• The largest differences were recorded between those in high skilled and low skilled jobs. While almost all employees in high skilled jobs earned at least the Real Living Wage (95%), this figure dropped to 71% for those in low skilled jobs. Although this is a significant difference, the gap has notably narrowed since 2020. Similarly, there was less chance of career progression or involvement in decision making for those in low skilled jobs (50% and 52% respectively) compared to those in high skilled jobs (68% and 63% respectively).

Notes to editors: 

1. The statistical bulletin and associated tables are available on the Work Quality in Northern Ireland – July 2022 to June 2023 page of the NISRA website.

2. A work quality page, which also includes links to three previous publications and a live work plan, is available on the NISRA website.

3. This release provides statistics for eleven work quality indicators: earnings, secure employment, neither under/over employed, job satisfaction, meaningful work, career progression, employee involvement in decision-making, flexible working, line manager support, skill level, and bullying and harassment. The earnings indicator is sourced from the Annual Survey of Hours and Earnings (ASHE), and the remaining ten are sourced from the Labour Force Survey (LFS).

4. Analysis is based on employees aged 18 or over between ‘July 2019 and June 2020’ to ‘July 2022 to June 2023’ in line with data available from ASHE.

5. The definitions for the eleven work quality indicators can be found in the definitions section within the publication.

6. The survey reference date (19th April 2023) was outside the time period for the Coronavirus Job Retention Scheme (CJRS) grant; therefore 2023 earnings were not affected by furlough. Over the pandemic period, earnings estimates were affected by changes in the composition of the workforce and the impact of the CJRS, making interpretation difficult. In particular, the 2020 and 2021 data are subject to more uncertainty and should be treated with caution.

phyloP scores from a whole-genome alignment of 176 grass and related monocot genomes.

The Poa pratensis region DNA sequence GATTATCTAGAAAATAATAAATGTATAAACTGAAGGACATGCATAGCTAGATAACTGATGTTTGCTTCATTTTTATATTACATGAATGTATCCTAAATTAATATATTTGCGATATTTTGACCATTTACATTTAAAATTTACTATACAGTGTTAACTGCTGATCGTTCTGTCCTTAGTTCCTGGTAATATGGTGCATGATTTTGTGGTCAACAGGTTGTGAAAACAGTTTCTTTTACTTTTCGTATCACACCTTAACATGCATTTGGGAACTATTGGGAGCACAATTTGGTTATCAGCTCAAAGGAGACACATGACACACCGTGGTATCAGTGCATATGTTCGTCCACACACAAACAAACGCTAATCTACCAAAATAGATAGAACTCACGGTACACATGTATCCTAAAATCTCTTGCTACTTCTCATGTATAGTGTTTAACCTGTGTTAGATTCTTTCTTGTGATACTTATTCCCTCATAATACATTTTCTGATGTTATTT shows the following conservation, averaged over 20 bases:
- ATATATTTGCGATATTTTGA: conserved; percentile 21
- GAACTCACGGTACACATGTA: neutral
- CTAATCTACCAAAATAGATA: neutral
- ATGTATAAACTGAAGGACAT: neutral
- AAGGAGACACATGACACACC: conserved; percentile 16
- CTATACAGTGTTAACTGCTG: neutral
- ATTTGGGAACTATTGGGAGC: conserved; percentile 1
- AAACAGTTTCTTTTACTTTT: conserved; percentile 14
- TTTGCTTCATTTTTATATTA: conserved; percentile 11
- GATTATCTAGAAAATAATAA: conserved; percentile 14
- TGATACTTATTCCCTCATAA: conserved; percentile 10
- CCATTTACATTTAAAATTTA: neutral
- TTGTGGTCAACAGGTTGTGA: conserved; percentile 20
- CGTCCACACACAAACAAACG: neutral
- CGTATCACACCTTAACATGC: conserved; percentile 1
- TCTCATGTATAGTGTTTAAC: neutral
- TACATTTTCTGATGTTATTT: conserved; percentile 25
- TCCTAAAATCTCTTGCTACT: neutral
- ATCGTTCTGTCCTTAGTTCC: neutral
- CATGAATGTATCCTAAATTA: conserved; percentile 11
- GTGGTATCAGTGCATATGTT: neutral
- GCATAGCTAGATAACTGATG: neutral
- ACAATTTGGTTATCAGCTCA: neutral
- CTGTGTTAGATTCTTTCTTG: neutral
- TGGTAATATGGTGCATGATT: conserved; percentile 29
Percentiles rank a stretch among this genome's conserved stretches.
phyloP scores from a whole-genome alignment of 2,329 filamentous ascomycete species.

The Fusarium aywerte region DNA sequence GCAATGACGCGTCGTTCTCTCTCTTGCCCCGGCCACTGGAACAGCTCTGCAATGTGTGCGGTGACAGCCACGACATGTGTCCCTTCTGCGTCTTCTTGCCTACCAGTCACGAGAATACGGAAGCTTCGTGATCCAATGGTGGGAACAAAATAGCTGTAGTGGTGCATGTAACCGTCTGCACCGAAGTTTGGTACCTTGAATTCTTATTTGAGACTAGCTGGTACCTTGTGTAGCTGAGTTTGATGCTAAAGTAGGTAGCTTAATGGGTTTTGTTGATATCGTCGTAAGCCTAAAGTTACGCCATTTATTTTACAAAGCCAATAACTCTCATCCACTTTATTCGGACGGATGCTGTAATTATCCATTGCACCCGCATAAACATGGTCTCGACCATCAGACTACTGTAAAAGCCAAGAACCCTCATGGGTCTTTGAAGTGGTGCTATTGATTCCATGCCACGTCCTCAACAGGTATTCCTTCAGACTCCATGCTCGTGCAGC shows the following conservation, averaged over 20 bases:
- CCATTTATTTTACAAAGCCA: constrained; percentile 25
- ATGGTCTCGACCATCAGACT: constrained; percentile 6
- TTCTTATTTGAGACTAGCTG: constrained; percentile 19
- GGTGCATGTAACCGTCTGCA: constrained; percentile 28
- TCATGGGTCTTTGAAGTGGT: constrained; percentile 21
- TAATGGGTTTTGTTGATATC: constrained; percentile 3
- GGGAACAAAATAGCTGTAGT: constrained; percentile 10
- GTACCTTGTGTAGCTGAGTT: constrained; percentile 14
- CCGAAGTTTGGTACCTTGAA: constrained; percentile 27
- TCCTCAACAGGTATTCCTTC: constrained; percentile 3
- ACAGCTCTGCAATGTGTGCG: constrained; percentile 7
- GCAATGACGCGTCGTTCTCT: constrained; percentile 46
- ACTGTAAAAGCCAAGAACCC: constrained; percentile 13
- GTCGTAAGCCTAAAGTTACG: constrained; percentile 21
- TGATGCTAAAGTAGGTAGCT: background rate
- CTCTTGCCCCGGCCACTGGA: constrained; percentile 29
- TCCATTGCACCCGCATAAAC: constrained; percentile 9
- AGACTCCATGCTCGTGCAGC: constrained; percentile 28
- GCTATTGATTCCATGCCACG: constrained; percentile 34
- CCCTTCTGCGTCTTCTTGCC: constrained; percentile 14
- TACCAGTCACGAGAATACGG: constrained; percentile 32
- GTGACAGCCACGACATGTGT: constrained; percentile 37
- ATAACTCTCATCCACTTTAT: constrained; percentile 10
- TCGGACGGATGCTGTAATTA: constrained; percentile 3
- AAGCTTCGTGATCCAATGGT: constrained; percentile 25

7. The Real Living Wage (RLW) is announced in November each year and must be implemented by the following May. As such it is likely that the previous year’s living wage was still in place when the survey was completed (i.e. the 2023 ASHE data relates to the pay period including April 2023, at which time the 2023/2024 Real Living Wage of £12.00 may not have been applied). The previous year’s RLW is therefore used to calculate the percentage earning at least the RLW.

8. The Northern Ireland Statistics and Research Agency wishes to thank the participating households and businesses for taking part in the Labour Force Survey and Annual Survey of Hours and Earnings.

9. The Work Quality in Northern Ireland report will be of interest to policy makers, public bodies, the business community, banks, economic commentators, academics and the general public with an interest in the local economy.

10. For media enquiries contact the Department for the Economy Press Office at

11. The Executive Information Service operates an out of hours service for media enquiries only between 1800hrs and 0800hrs Monday to Friday and at weekends and public holidays. The duty press officer can be contacted on 028 9037 8110.

12. To keep up to date with news from the Department you can follow us on the following social media channels:

13. Feedback is welcomed and should be addressed to: Responsible statistician: Holly McAteer, Economic & Labour Market Statistics Branch (ELMS), or Tel: 028 9025 5176.

Share this page

Back to top